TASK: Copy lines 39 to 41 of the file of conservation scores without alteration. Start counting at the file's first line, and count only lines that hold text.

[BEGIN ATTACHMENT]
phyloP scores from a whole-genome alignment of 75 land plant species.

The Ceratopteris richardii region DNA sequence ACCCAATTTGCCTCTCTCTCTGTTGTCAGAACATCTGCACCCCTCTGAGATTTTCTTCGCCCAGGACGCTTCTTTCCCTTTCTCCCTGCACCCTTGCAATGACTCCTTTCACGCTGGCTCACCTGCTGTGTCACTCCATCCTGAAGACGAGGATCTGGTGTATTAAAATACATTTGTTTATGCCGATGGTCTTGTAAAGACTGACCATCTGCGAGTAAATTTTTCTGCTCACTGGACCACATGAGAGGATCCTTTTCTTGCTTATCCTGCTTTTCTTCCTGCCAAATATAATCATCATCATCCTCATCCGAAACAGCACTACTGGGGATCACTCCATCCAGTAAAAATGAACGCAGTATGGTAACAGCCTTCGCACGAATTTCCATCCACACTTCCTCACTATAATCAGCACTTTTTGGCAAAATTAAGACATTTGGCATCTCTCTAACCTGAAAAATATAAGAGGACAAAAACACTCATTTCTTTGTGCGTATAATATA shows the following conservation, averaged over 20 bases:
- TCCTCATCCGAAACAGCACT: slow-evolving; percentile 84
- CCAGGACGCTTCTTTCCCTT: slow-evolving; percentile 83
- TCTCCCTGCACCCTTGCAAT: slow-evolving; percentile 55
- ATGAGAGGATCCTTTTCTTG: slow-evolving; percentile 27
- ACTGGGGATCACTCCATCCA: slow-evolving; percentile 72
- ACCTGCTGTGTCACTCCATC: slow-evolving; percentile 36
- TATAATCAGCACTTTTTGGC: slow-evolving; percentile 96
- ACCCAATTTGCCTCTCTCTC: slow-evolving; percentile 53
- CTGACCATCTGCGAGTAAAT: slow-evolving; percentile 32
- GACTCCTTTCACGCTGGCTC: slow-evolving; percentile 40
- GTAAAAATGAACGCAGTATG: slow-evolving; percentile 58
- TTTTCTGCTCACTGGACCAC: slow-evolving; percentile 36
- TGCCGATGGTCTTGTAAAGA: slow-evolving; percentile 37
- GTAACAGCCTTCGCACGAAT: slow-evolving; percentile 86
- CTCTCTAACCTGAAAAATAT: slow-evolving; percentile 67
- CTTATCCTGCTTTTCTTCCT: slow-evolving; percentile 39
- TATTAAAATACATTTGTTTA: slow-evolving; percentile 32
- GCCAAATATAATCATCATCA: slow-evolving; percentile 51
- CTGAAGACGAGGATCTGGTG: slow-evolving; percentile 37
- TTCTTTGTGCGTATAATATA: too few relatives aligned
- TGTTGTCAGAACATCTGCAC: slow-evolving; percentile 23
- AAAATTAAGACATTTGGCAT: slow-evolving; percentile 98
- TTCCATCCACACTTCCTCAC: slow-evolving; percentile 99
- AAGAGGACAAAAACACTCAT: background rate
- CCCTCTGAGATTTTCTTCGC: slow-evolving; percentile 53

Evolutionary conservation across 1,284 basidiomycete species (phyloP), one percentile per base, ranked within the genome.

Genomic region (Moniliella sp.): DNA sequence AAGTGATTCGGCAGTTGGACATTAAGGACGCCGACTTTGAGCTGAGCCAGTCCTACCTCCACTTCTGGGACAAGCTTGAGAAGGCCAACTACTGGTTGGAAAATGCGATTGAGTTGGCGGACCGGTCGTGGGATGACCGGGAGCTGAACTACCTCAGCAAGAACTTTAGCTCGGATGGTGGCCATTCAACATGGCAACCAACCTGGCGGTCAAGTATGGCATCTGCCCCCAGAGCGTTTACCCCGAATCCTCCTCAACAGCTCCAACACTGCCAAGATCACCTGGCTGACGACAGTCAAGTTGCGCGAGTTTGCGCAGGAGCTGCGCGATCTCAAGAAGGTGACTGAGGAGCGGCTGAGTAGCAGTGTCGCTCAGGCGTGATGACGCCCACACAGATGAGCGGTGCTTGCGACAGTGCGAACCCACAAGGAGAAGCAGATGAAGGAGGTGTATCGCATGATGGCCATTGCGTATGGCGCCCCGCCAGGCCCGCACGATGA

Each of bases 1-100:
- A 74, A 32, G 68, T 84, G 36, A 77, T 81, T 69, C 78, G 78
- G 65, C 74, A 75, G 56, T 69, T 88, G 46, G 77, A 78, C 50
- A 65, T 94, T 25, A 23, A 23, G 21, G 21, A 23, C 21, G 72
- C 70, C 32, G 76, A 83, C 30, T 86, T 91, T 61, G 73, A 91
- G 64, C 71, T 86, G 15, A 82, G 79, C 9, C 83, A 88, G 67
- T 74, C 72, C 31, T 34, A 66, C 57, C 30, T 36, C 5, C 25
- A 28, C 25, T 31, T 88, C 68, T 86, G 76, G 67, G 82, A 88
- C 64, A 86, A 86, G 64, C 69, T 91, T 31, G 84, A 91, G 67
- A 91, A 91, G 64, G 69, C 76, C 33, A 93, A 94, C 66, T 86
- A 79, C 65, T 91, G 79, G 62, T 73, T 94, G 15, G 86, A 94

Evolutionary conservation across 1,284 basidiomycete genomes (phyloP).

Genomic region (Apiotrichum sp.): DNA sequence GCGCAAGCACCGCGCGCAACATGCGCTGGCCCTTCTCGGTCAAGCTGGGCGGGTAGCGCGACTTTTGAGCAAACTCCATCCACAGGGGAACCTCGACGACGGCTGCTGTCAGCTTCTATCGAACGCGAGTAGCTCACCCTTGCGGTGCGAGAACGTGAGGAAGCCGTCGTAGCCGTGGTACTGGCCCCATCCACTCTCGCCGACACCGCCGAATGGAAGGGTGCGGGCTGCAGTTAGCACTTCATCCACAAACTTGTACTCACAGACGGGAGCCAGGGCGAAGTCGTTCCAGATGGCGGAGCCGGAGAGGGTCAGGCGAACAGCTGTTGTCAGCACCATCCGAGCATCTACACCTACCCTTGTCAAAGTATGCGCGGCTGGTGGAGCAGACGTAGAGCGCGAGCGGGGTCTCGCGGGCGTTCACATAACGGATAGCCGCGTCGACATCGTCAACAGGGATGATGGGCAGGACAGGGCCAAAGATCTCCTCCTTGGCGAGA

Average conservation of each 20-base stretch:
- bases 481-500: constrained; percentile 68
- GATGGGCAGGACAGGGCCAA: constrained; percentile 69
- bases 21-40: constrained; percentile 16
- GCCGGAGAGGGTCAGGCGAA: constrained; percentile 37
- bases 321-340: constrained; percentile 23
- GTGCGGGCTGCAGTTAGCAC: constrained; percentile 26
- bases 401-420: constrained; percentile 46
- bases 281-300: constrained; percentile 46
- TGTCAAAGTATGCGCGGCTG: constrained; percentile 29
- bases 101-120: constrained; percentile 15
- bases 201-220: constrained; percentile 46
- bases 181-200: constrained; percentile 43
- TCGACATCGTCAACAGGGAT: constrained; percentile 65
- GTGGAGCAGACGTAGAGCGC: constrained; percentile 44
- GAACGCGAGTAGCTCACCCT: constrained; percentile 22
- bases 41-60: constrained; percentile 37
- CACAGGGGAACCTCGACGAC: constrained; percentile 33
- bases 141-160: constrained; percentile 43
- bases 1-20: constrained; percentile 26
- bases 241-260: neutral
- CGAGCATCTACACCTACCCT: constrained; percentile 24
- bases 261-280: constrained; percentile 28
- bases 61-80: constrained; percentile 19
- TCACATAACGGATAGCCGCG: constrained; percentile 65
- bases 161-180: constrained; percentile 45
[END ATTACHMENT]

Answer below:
- A 91, A 91, G 64, G 69, C 76, C 33, A 93, A 94, C 66, T 86
- A 79, C 65, T 91, G 79, G 62, T 73, T 94, G 15, G 86, A 94

Evolutionary conservation across 1,284 basidiomycete genomes (phyloP).